in the spotlight
with the customers in accented English, which somehow
seems to add to the ambience of a restaurant that draws
much of its décor from World War II.
“The food is good here; that’s why the truckers and
the policemen eat here,” she says with a shrug.
Diana Naron, who has worked there since 1989, agrees.
“The B- 52 Burger, which is buffalo, is one of the most
popular items. We are also the only restaurant in Seattle
where you can still get liver and onions,” she notes.
“People also like to add to the décor,” Diana continues.
“They bring in models or pictures, and you know they
Do you see one you recognize? The patch collection is on a
corkboard near the kitchen. “The girls usually con the guys out
of a patch, then someone else sees a rival squadron patch and
gives us one of theirs,” says Richard.
Outside of a museum, you probably wouldn’t see a piece of
Plexiglas from a B- 17. The pieces came from the wreckage of a
crash in Italy.
mean something to them, and they want to share them.
The old guys like to come in and tell their stories again and
again, and there are people here to listen. They love it.”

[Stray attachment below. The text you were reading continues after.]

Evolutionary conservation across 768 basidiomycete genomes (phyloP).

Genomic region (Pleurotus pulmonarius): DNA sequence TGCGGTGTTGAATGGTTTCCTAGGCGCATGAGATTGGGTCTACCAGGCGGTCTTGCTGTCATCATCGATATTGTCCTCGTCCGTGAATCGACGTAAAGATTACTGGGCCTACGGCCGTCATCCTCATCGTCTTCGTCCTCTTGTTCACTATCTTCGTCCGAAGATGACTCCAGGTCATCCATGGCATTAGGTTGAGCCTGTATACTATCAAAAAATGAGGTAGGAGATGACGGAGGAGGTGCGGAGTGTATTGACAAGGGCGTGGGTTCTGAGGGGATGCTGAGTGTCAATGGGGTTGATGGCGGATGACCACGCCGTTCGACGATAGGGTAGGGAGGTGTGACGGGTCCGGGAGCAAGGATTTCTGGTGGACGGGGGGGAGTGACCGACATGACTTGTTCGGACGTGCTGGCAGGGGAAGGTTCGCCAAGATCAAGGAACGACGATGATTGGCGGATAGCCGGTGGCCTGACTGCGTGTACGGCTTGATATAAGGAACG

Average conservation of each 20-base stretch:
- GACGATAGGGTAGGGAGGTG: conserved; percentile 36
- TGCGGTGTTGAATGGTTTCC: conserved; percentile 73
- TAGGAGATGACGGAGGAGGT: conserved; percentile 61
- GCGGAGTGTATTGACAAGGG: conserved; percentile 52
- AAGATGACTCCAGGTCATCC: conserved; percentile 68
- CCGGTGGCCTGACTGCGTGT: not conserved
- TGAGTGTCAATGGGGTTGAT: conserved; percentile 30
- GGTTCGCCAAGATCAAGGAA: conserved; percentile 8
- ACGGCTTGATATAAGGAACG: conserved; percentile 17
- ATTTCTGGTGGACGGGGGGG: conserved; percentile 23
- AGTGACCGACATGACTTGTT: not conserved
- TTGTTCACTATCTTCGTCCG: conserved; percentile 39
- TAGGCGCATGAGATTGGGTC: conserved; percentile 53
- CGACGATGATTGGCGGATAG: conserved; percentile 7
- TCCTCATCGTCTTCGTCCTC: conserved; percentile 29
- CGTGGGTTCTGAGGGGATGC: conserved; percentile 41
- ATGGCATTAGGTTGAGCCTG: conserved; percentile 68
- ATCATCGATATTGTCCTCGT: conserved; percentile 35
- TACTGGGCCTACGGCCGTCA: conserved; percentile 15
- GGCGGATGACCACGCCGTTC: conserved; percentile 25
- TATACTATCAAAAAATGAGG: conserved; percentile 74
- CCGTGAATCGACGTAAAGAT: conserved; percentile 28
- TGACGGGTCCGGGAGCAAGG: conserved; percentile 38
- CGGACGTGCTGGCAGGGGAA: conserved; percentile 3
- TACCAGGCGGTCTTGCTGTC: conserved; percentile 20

Among the prize possessions on display are two pieces of
Plexiglas from a B- 17.
“It was shot down over Italy. The crew bailed out. In
addition to the dome, there is a picture of it on display.
A gentleman by the name of Bruce Magnuson, a local
aviation historian, went over to Italy and found the site of
his father’s B- 17 crash. He brought the Plexiglas back from
the wreckage,” says Richard.
Randy’s is open seven days a week, 24 hours a day. There
are peaks in customer traffic, such as breakfast and lunch
rushes, but there’s also a noticeable uptick in business
when the Museum of Flight has an event.
There are traditions revolving around the restaurant.
The Navy’s Blue Angels have a tradition of delivering one
of their publicity photos each August when the team is
in town for Seafair, a Seattle festival that features hydro-boat races and a performance of the precision flight team.
These pictures are mounted on the wall above the kitchen
“They used to come in here with their children, but they
had to stop doing that after September 11,” Lucia explains.
The Blue Angels aren’t the only customers to make a trip
to Randy’s a family event, says Richard.
“We have people who came in as children bringing their
children in now,” he says.
Another tradition is using Randy’s paper napkins to
design aircraft. Boeing’s Plant No. 2 is across the street, and
the engineers often come in for lunch.
“They come in here and talk things over and start
drawing,” says Diana. “I am sure that many designs have
begun on Randy’s napkins! Before I throw the napkins
away sometimes I will take a look and say ‘Wow, this looks
like some great design!’”
Richard shows no sign of slowing down. He has dreams for
the restaurant, which include possible expansion.
“There’s an old C- 47 hulk on the field that I’d like to
make into a lunchroom,” he says with a smile.
Meg Godlewski is a CFI and is a regular contributor to GA
News and Flyer.